It can be a bit worrying when you feel a lump on your pet, especially when they are a brand new puppy!
Umbilical hernias are soft lumps found on the belly button, where some of the contents of the abdomen are protruding through a gap in the muscle of the body wall
They are not an uncommon finding when your pup gets checked by the vet
They may change in size, and sometimes close up on their own
Large hernias will require surgery, smaller hernias may be monitored
If they are not closed by the time your pup is neutered, we will usually offer to close them surgically then
Very rarely, a hernia can become strangulated - this is an emergency
Hernias can be inherited, so we don’t recommend breeding from pups that have them
An umbilical hernia is a gap in the wall of the abdomen that usually feels like a soft lump where the belly button is.
Normally after a puppy is born the umbilical cord dries up, and the small gap in the tummy muscles that allowed it to pass closes.
In some dogs the hole doesn’t close , allowing some fat from the abdomen, and occasionally organs, to move through the gap so that we can feel them under the skin.
How do I know if my puppy has a hernia?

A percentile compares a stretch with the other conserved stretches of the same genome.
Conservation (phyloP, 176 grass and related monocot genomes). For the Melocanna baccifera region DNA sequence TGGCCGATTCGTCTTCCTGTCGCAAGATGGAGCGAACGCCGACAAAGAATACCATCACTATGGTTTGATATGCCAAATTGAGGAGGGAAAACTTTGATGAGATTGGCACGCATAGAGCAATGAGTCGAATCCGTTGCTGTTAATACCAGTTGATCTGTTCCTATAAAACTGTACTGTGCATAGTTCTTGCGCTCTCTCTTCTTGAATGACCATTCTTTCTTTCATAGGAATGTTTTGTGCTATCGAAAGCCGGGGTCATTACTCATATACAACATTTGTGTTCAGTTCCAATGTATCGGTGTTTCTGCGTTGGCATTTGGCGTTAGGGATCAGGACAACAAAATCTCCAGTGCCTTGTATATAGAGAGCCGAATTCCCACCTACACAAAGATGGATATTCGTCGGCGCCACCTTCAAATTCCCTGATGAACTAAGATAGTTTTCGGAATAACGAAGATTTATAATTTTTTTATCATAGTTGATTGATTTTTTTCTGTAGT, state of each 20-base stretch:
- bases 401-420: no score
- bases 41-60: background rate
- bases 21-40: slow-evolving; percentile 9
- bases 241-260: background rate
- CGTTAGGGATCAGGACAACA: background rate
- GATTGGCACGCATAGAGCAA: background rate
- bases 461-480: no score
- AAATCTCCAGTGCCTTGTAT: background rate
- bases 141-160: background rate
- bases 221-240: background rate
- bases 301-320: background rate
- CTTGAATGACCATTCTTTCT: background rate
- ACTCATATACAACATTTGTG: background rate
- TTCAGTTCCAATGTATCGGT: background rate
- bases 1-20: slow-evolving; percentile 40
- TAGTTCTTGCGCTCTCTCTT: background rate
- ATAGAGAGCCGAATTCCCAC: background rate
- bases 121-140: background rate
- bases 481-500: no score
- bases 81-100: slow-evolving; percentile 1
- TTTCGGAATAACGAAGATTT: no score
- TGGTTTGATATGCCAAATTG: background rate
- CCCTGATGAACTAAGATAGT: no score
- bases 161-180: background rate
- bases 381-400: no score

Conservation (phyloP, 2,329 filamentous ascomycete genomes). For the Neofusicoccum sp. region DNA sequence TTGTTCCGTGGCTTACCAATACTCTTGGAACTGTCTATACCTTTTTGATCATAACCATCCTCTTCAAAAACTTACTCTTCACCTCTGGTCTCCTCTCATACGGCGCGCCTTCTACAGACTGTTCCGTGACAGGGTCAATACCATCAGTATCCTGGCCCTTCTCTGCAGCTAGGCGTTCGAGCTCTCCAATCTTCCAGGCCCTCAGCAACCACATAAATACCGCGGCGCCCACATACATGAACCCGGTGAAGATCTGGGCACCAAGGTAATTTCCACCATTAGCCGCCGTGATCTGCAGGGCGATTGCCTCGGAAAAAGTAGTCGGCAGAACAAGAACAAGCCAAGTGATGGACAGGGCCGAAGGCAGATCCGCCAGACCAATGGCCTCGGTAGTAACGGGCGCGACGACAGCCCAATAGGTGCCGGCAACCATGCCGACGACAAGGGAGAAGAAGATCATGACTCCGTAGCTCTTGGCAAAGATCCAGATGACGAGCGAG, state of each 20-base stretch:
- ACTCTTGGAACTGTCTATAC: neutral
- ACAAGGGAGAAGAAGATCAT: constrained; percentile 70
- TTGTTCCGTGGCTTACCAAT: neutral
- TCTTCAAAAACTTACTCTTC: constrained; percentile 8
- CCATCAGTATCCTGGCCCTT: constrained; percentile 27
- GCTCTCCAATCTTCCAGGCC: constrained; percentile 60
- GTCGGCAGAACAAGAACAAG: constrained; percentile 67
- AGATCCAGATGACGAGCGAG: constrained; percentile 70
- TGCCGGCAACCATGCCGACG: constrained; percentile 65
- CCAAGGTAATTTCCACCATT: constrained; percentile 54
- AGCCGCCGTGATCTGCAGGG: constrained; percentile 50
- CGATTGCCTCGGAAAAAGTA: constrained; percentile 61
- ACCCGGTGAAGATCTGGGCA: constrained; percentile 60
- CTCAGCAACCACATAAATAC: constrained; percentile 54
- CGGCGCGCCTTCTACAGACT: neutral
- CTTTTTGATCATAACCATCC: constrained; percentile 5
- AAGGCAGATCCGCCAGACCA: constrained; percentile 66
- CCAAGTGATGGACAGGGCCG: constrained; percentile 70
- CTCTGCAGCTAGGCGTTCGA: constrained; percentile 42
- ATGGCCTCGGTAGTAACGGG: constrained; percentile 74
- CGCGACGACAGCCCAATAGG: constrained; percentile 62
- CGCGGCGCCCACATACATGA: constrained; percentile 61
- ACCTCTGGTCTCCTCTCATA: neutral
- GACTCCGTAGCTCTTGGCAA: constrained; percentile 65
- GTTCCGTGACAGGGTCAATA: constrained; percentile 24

You might notice a soft lump on your puppy’s belly, where the belly button is. They are usually easier to feel when the puppy is standing.
Sometimes the swelling disappears and then becomes visible again, particularly if gentle pressure is applied to it - this is known as a reducible hernia..
The size of a hernia can vary from less than one centimeter to several centimeters wide. As we will see later on, the size of the hernia can affect the approach that your vet might suggest.
Is it dangerous?
In most cases, an umbilical hernia is not painful and not dangerous for your puppy. If the lump becomes significantly bigger, red, hot, hard, or painful it will need to be checked by a vet.
Sometimes, a loop of intestine or other tissue can become trapped in a large hernia, requiring emergency surgery.
Can it be treated?
Small hernias do not usually cause any problems initially, but they may get bigger as your dog gets older.
Occasionally, very small hernias might close on their own in the first few months of the dog’s life.
Larger hernias are usually surgically repaired, to prevent organs from getting trapped. If they are spotted and treated before they cause any problems, the outcome is usually good.
Small to medium sized hernias that are not causing any problems are often repaired at the time ofneutering. In this case the outcome is excellent: the puppy recovers quickly and recurrences are rare.
What is the cause?
Some hernias are caused by damage to the umbilical cord at the time of birth, but the majority are congenital, meaning the puppy was born with a gap as the muscle failed to form properly.
It is likely that there is a genetic element to this condition, as some breeds seem to be more affected than others. For this reason, we do not recommend breeding from a dog that had a umbilical hernia at birth.
If you are worried about your puppy’s hernia or have any questions about treating them, the vets at MyDogDoc would be happy to chat!